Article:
Saturday, September 30, 2006

The disturbing ironies of public service

Rep. Mark Foley, the Republican Congressman from Florida who recently resigned after it was revealed that he wrote sexually inappropriate email messages to at least one underage boy, also "chaired the House caucus on missing and exploited children and was credited with writing the sexual-predator provisions of the Adam Walsh Child Protection and Safety Act of 2006, which Bush signed in July," according to the Washington Post.

I think we can all take comfort in knowing that this law protecting children from sexual predators was authored by somebody who very likely had a great deal of knowledge and expertise on the topic. What a breathtakingly repugnant piece of work that man is.

Sunday, September 24, 2006

Tooling around YouTube

As of late, I've been spending quite a bit of time at the website YouTube, searching for and watching live videos of the band Tool. While Tool has been around since the early '90's, they didn't show up on my radar--which obviously must have been pointed in the wrong direction--until fairly recently. Fortunately for me, they did show up eventually, and now they're one of my favorite bands. You might even call me a Tool convert. And while I may be a newbie, what I lack in experience, I make up for in enthusiasm. As I do with many of the other things I enjoy the most, I have taken it upon myself to spread the good news of Tool's existence to those presumably uninitiated people around me (Mom and Dad, you're not closet Tool fans, are you?). For this reason, please allow me to present--with thanks to YouTube and some lucky fan with a video camera--this excellent video of Tool performing "Pushit" live in concert circa 1995. Enjoy!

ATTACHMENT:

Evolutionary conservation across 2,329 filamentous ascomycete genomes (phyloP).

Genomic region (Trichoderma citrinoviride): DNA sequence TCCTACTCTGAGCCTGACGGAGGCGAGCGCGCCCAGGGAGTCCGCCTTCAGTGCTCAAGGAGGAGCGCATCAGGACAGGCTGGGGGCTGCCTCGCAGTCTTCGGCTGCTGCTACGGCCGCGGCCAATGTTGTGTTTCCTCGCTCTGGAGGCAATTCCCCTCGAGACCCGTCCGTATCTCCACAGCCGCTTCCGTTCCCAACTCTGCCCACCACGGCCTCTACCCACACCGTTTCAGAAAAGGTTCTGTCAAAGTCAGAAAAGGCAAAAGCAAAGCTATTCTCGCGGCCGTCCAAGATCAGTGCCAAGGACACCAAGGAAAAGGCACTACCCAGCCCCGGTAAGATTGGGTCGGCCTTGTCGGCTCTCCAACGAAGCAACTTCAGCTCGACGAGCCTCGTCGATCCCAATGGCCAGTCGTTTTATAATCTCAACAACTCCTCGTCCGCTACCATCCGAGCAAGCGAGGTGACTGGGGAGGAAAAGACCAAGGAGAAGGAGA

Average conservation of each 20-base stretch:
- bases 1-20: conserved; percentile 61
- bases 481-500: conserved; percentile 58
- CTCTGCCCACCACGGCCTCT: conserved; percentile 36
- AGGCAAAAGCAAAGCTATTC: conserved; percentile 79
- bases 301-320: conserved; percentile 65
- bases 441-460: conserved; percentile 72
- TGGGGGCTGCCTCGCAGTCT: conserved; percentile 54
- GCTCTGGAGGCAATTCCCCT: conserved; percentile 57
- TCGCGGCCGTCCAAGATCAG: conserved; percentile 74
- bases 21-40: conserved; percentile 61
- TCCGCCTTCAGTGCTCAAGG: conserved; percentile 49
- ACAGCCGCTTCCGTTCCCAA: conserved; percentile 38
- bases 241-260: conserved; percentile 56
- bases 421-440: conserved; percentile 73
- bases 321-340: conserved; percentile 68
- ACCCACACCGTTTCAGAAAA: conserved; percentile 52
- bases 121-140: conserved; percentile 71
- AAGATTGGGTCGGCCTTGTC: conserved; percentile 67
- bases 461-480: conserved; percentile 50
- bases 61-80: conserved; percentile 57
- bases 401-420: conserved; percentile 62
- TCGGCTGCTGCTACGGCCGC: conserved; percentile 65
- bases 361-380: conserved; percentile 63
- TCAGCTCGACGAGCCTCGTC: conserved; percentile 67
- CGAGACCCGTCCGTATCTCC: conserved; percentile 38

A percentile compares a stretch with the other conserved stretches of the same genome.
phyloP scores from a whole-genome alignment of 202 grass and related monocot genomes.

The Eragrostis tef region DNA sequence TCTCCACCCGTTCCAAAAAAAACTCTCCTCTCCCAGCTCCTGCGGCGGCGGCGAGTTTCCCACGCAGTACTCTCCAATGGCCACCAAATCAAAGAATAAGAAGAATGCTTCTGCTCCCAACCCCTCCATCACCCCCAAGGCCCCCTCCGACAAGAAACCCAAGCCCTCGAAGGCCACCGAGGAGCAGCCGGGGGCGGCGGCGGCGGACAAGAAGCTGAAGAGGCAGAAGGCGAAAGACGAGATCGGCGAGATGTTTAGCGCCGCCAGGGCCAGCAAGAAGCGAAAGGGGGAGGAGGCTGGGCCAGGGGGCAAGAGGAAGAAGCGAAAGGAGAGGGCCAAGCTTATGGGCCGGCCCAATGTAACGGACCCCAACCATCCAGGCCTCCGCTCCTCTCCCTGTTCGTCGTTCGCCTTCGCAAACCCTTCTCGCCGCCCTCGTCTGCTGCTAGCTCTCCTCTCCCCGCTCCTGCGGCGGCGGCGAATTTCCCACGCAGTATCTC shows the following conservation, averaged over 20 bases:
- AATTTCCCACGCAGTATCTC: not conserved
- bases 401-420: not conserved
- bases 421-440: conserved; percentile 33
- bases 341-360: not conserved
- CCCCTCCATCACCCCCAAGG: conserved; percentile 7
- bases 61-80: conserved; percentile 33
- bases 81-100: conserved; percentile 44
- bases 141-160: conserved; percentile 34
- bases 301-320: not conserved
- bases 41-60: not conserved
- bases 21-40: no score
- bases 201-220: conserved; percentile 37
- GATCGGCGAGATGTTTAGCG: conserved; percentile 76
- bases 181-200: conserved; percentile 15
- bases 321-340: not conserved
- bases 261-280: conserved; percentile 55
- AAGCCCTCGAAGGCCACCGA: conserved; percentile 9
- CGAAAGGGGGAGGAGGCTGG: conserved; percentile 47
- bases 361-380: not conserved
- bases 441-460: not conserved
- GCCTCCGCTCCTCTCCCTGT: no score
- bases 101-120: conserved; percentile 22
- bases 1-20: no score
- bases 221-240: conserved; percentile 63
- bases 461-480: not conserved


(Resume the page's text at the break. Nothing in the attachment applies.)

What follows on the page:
*Warning: The following contains profanity*

Edit: As I mentioned in the comments, YouTube pulled the video for "Pushit" from their website. I've replaced it with another live Tool video, a two-part song called "Parabol/Parabola." There's no profanity in this one, just amazing music and an oddly satisfying animated video. Again, enjoy!

Monday, September 18, 2006


Here are some photos from the wedding I recently attended in Rosarito, Mexico. Enjoy!

The beautiful bride:
The bride and groom (plus random children):

The Bridesmen: "Girly men? Who called us girly men? We'll kick your asses!"

More friends:

Alcohol-inspired randomness:
A good--and safe!--time was had by all. I, for one, couldn't have asked for more.

Sunday, September 17, 2006

A novel weekend

Things I've recently done for the first time:

- Driven to and around Mexico, getting lost (or nearly so) on multiple occasions
- Acted as a Bridesman in a wedding (no, I didn't wear a dress, but I offered to)
- Ate Filet Mignon
- Endured minor harrassment at the hands of uppity U.S. Border Control Agents
- Attempted--badly and under the influence--to salsa dance